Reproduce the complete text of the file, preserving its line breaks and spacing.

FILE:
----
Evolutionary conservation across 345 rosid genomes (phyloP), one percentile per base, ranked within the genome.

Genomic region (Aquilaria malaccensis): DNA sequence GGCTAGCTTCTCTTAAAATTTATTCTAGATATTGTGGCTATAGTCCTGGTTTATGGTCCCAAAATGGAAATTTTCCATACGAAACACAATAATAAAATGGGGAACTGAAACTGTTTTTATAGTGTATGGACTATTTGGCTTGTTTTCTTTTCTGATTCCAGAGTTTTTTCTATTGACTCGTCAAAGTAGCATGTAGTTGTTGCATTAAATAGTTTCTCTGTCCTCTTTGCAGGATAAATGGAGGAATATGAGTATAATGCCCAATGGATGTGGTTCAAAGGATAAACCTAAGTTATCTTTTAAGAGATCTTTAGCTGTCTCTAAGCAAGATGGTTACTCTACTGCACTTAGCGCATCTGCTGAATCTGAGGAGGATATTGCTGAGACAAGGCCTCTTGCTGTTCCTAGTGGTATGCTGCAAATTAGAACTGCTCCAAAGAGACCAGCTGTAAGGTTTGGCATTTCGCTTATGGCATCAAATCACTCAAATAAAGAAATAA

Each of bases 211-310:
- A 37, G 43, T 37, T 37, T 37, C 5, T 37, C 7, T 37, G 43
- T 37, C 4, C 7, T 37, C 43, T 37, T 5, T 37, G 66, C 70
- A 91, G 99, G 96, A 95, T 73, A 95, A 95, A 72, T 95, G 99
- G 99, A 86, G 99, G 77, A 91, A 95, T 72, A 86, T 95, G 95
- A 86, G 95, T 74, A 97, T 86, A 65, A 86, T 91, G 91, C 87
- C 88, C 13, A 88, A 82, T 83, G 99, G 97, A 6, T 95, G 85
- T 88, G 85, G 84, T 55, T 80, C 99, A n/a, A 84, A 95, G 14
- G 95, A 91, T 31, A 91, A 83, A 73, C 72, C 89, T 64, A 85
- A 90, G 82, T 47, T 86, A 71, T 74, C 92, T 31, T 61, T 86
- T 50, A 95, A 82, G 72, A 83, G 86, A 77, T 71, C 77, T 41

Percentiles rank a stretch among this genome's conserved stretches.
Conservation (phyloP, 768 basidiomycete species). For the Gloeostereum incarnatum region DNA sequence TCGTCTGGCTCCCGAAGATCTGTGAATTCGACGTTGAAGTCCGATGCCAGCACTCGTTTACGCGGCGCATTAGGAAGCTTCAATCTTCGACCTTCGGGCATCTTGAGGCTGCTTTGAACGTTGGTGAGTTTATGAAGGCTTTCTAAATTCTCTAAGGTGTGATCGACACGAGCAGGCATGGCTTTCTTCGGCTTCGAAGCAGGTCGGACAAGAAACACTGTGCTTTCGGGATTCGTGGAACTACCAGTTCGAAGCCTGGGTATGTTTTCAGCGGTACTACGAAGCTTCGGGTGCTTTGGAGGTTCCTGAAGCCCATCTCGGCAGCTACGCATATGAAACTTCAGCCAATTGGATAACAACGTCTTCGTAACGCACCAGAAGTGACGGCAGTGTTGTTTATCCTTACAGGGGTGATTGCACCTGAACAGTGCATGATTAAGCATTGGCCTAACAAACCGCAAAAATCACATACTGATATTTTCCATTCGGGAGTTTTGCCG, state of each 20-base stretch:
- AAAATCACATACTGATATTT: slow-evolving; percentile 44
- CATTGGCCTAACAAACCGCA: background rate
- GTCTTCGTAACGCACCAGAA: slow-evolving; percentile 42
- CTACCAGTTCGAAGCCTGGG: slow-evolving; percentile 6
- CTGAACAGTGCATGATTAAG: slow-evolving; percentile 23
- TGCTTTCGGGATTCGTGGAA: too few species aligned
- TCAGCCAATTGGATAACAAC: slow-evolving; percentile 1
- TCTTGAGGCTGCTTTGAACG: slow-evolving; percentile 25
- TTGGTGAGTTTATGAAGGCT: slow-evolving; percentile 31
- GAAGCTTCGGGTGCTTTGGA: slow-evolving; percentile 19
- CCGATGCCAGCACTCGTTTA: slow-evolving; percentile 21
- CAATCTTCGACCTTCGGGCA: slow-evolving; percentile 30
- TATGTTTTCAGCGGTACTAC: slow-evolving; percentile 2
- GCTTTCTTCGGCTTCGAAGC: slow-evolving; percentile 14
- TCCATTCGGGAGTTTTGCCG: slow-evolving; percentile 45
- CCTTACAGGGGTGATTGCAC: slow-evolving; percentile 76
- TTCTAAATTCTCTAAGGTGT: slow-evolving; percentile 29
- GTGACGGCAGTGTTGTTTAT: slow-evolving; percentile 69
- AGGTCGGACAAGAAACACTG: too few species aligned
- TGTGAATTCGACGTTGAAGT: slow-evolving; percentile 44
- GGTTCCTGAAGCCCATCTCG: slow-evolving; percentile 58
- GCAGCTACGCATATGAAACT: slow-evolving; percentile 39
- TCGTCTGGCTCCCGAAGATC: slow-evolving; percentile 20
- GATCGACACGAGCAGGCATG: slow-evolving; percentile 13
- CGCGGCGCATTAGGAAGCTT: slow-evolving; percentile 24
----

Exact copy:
Evolutionary conservation across 345 rosid genomes (phyloP), one percentile per base, ranked within the genome.

Genomic region (Aquilaria malaccensis): DNA sequence GGCTAGCTTCTCTTAAAATTTATTCTAGATATTGTGGCTATAGTCCTGGTTTATGGTCCCAAAATGGAAATTTTCCATACGAAACACAATAATAAAATGGGGAACTGAAACTGTTTTTATAGTGTATGGACTATTTGGCTTGTTTTCTTTTCTGATTCCAGAGTTTTTTCTATTGACTCGTCAAAGTAGCATGTAGTTGTTGCATTAAATAGTTTCTCTGTCCTCTTTGCAGGATAAATGGAGGAATATGAGTATAATGCCCAATGGATGTGGTTCAAAGGATAAACCTAAGTTATCTTTTAAGAGATCTTTAGCTGTCTCTAAGCAAGATGGTTACTCTACTGCACTTAGCGCATCTGCTGAATCTGAGGAGGATATTGCTGAGACAAGGCCTCTTGCTGTTCCTAGTGGTATGCTGCAAATTAGAACTGCTCCAAAGAGACCAGCTGTAAGGTTTGGCATTTCGCTTATGGCATCAAATCACTCAAATAAAGAAATAA

Each of bases 211-310:
- A 37, G 43, T 37, T 37, T 37, C 5, T 37, C 7, T 37, G 43
- T 37, C 4, C 7, T 37, C 43, T 37, T 5, T 37, G 66, C 70
- A 91, G 99, G 96, A 95, T 73, A 95, A 95, A 72, T 95, G 99
- G 99, A 86, G 99, G 77, A 91, A 95, T 72, A 86, T 95, G 95
- A 86, G 95, T 74, A 97, T 86, A 65, A 86, T 91, G 91, C 87
- C 88, C 13, A 88, A 82, T 83, G 99, G 97, A 6, T 95, G 85
- T 88, G 85, G 84, T 55, T 80, C 99, A n/a, A 84, A 95, G 14
- G 95, A 91, T 31, A 91, A 83, A 73, C 72, C 89, T 64, A 85
- A 90, G 82, T 47, T 86, A 71, T 74, C 92, T 31, T 61, T 86
- T 50, A 95, A 82, G 72, A 83, G 86, A 77, T 71, C 77, T 41

Percentiles rank a stretch among this genome's conserved stretches.
Conservation (phyloP, 768 basidiomycete species). For the Gloeostereum incarnatum region DNA sequence TCGTCTGGCTCCCGAAGATCTGTGAATTCGACGTTGAAGTCCGATGCCAGCACTCGTTTACGCGGCGCATTAGGAAGCTTCAATCTTCGACCTTCGGGCATCTTGAGGCTGCTTTGAACGTTGGTGAGTTTATGAAGGCTTTCTAAATTCTCTAAGGTGTGATCGACACGAGCAGGCATGGCTTTCTTCGGCTTCGAAGCAGGTCGGACAAGAAACACTGTGCTTTCGGGATTCGTGGAACTACCAGTTCGAAGCCTGGGTATGTTTTCAGCGGTACTACGAAGCTTCGGGTGCTTTGGAGGTTCCTGAAGCCCATCTCGGCAGCTACGCATATGAAACTTCAGCCAATTGGATAACAACGTCTTCGTAACGCACCAGAAGTGACGGCAGTGTTGTTTATCCTTACAGGGGTGATTGCACCTGAACAGTGCATGATTAAGCATTGGCCTAACAAACCGCAAAAATCACATACTGATATTTTCCATTCGGGAGTTTTGCCG, state of each 20-base stretch:
- AAAATCACATACTGATATTT: slow-evolving; percentile 44
- CATTGGCCTAACAAACCGCA: background rate
- GTCTTCGTAACGCACCAGAA: slow-evolving; percentile 42
- CTACCAGTTCGAAGCCTGGG: slow-evolving; percentile 6
- CTGAACAGTGCATGATTAAG: slow-evolving; percentile 23
- TGCTTTCGGGATTCGTGGAA: too few species aligned
- TCAGCCAATTGGATAACAAC: slow-evolving; percentile 1
- TCTTGAGGCTGCTTTGAACG: slow-evolving; percentile 25
- TTGGTGAGTTTATGAAGGCT: slow-evolving; percentile 31
- GAAGCTTCGGGTGCTTTGGA: slow-evolving; percentile 19
- CCGATGCCAGCACTCGTTTA: slow-evolving; percentile 21
- CAATCTTCGACCTTCGGGCA: slow-evolving; percentile 30
- TATGTTTTCAGCGGTACTAC: slow-evolving; percentile 2
- GCTTTCTTCGGCTTCGAAGC: slow-evolving; percentile 14
- TCCATTCGGGAGTTTTGCCG: slow-evolving; percentile 45
- CCTTACAGGGGTGATTGCAC: slow-evolving; percentile 76
- TTCTAAATTCTCTAAGGTGT: slow-evolving; percentile 29
- GTGACGGCAGTGTTGTTTAT: slow-evolving; percentile 69
- AGGTCGGACAAGAAACACTG: too few species aligned
- TGTGAATTCGACGTTGAAGT: slow-evolving; percentile 44
- GGTTCCTGAAGCCCATCTCG: slow-evolving; percentile 58
- GCAGCTACGCATATGAAACT: slow-evolving; percentile 39
- TCGTCTGGCTCCCGAAGATC: slow-evolving; percentile 20
- GATCGACACGAGCAGGCATG: slow-evolving; percentile 13
- CGCGGCGCATTAGGAAGCTT: slow-evolving; percentile 24